Alone in the Dark

A series I started on my blog, but the posts have become a little erratic to follow and find, so I wanted to put them together. Let me know what you think! Title is a work in progress :D

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4. Synthetic Condemnation

Darkness.

It's breaking up in your mind with a light that’s seeping into your vision. You don’t want to leave it. The darkness is warm and comfortable. But there’s a person calling you, calling you from the darkness of your unconscious mind. You don’t want to hear him. You don’t want to leave the nothingness your mind is currently offering. In the darkness, in the nothingness… you have no worries; you have no fears. Your child is… Your child is still alive, in the darkness of your mind.

Reality washes over you, bringing the tides of dread with it. Your sore eyes crack open, squinting quickly at the light above your head. No, not a light. A torch: a burning torch in a bracket.

 

Where was this?

 

You blink – once, twice; a third time in quick succession. There’s an old man standing a above you, where you lay. He has the look of worry on his face, his eyes pools of concern and damage. Your limbs are stiff, but you begin to test them, to see if you can move them – to see if you can dull the ringing in your ears – all whilst looking at the old man. His dry lips curled into a curious frown, his dishevelled beard wagging as his mouth moved. There’s a feeling in your mind, a buzzing emotion that you can’t fathom until he squats over you abruptly.

Fear.

All of a sudden, your limbs move in unison and you’re crawling back away from him. You think a scream breaks from your person, but you can’t be sure. You’re hyperventilating, you want to run, and scream and run. The old man holds up his hands, making no gesture to move any closer to you.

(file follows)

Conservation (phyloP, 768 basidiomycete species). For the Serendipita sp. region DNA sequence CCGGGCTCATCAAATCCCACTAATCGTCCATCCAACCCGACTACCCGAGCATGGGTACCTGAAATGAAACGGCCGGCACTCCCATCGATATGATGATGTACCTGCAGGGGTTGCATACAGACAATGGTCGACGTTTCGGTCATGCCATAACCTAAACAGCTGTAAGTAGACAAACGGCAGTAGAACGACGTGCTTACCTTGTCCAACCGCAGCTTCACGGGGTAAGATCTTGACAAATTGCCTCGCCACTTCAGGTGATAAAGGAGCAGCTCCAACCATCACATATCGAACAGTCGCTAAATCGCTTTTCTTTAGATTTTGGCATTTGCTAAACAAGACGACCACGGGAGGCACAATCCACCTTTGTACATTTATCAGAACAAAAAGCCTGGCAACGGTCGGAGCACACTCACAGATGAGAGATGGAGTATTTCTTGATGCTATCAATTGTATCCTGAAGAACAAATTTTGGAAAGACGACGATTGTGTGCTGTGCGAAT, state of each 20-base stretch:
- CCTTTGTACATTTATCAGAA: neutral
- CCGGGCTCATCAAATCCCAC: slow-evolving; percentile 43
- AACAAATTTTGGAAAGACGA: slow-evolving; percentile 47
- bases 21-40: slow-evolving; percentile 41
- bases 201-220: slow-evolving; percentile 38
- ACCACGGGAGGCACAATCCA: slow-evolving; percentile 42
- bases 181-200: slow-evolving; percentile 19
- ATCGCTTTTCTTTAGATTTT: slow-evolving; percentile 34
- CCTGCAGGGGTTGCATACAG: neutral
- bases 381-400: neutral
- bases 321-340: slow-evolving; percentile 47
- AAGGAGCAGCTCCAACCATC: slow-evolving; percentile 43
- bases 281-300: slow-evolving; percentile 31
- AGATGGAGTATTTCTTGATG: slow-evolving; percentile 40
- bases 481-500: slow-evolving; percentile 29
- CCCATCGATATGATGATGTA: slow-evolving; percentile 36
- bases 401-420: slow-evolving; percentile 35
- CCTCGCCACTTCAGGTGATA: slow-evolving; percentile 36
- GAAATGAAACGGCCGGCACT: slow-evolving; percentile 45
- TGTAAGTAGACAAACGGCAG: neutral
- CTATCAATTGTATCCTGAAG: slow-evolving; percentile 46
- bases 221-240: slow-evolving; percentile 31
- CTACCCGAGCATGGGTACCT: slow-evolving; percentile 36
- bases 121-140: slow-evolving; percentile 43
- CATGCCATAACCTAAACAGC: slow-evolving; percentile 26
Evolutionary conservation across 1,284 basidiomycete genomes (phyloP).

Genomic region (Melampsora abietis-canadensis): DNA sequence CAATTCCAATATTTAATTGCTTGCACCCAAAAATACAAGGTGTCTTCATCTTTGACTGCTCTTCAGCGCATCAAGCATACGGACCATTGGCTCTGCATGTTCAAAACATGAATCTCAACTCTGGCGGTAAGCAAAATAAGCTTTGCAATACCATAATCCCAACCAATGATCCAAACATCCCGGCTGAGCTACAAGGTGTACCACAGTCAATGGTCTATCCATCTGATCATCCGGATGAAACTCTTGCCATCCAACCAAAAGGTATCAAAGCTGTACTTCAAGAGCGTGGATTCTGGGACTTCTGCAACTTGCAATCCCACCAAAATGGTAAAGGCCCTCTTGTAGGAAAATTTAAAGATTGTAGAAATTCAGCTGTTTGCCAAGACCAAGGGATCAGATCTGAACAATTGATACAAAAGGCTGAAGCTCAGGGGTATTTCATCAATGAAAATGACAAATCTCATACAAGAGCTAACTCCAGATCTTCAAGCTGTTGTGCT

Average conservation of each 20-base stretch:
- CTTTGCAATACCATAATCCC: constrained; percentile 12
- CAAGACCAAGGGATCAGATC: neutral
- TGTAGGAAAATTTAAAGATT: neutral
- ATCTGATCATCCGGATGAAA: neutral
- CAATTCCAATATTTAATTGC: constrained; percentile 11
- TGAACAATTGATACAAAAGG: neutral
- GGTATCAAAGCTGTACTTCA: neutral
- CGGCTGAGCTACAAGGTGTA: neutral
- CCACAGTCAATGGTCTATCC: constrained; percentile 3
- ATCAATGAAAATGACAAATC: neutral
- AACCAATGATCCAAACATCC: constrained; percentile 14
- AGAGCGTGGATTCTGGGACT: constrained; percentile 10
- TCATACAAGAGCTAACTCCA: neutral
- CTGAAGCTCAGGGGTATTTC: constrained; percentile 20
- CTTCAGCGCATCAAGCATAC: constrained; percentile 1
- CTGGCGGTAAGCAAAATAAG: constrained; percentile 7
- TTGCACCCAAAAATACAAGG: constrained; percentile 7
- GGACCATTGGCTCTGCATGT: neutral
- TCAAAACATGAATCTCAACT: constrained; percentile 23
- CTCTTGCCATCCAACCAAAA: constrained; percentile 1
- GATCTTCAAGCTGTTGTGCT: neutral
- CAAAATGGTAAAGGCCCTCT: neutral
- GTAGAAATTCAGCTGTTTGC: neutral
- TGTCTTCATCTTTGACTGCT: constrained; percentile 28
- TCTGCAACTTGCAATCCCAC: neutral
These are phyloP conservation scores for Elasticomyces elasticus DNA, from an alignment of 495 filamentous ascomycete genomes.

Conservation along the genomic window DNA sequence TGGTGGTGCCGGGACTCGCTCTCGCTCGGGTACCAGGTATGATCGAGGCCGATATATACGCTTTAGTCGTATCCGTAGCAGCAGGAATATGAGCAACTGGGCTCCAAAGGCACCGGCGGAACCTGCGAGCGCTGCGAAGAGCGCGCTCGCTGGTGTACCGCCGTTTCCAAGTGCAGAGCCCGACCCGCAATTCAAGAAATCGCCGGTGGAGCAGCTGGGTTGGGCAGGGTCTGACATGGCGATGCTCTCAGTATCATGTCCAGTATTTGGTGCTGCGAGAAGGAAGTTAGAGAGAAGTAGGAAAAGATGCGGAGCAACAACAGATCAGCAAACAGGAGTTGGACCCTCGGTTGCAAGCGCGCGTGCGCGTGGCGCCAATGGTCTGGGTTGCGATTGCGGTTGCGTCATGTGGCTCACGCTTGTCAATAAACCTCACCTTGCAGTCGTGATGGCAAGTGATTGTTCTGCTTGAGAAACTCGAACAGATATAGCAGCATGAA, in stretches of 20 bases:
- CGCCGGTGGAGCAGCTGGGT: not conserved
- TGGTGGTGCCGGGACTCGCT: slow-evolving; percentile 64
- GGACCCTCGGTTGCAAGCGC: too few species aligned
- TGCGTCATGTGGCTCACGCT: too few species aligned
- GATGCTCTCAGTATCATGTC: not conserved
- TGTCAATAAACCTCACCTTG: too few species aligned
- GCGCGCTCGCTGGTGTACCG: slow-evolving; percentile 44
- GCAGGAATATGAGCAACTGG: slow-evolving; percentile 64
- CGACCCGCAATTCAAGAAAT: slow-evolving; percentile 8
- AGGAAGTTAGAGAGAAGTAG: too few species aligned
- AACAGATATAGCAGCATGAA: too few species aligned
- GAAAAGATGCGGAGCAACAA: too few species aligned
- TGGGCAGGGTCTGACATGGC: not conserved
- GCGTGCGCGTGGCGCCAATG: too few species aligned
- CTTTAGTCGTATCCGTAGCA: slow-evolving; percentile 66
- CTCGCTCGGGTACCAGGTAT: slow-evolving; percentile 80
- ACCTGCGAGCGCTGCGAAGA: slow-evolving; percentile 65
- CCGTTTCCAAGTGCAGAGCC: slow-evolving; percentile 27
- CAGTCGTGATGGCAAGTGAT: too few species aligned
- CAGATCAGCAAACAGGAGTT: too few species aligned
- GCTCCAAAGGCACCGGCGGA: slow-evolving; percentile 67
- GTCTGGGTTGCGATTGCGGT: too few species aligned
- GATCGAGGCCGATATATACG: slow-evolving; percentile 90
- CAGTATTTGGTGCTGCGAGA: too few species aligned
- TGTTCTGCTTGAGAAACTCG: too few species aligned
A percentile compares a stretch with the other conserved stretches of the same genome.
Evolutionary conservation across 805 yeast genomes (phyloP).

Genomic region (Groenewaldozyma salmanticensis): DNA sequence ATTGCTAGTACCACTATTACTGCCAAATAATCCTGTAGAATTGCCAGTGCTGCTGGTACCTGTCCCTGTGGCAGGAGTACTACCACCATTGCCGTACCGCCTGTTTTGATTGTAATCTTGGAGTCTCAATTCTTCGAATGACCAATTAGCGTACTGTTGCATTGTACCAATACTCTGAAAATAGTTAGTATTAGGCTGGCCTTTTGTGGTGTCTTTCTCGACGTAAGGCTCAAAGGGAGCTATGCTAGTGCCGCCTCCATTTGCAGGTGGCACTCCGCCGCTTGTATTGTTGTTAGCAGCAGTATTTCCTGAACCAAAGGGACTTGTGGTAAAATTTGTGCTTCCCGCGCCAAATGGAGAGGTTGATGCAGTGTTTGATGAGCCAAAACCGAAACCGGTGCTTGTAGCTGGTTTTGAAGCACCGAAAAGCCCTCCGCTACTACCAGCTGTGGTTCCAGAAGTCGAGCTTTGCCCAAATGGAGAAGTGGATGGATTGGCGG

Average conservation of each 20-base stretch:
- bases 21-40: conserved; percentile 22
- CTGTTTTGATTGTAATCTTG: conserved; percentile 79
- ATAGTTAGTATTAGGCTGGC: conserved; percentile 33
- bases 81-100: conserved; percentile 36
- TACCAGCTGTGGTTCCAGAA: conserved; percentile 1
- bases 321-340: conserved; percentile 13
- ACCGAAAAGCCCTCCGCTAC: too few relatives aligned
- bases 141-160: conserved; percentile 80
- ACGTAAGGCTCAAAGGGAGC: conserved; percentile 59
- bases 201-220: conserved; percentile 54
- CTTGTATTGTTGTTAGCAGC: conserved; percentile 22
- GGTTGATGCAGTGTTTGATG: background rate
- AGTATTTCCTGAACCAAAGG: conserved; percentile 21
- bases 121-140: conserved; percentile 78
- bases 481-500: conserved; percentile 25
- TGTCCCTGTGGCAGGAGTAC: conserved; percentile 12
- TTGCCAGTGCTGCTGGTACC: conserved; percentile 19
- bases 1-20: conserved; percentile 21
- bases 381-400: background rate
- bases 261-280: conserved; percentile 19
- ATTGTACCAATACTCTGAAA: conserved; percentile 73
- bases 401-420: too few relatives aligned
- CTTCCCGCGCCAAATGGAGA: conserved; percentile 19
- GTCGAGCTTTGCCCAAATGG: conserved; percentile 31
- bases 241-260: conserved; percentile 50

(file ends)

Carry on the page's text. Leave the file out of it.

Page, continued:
“Be still, child,” he says, “I mean you no harm.”

You shake your head. You have the sinking feeling that this is a liar and that you can’t trust him. You curl up into a ball, hugging your bare legs; trying to breathe, to fill your lungs to capacity – but it’s not working. You feel like your drowning, drowning in your panic. Your body begins to shake uncontrollably – your hands vibrating, moving from their places without you willing them too. Tears streak down your face and you don’t know how to make it stop. A rugged, animalistic cry bursts from within you – the sound of sadness and anger combined.

It jars you.

 

You can feel the old man holding you, covering you in a rag as a gesture of good will – and you didn’t even see him coming. There’s a thought in your head that tells you to run, to fight, but you ignore it. You want this. You want the comfort of this grubby, untrustworthy stranger. You don’t care what happens next. There’s a pain in your chest that to can’t change; that you will never be able to change.

It’s all you can feel, all you can think – all you can be.

He’s stroking your back and you’re whimpering on his shoulder. You know how pathetic you are, but you can’t stop. You don’t want to.

“Shhh…” the man whispers in your ear, “Shhh, child, don’t be so unruly. You’re in a place where no-one can hurt you.”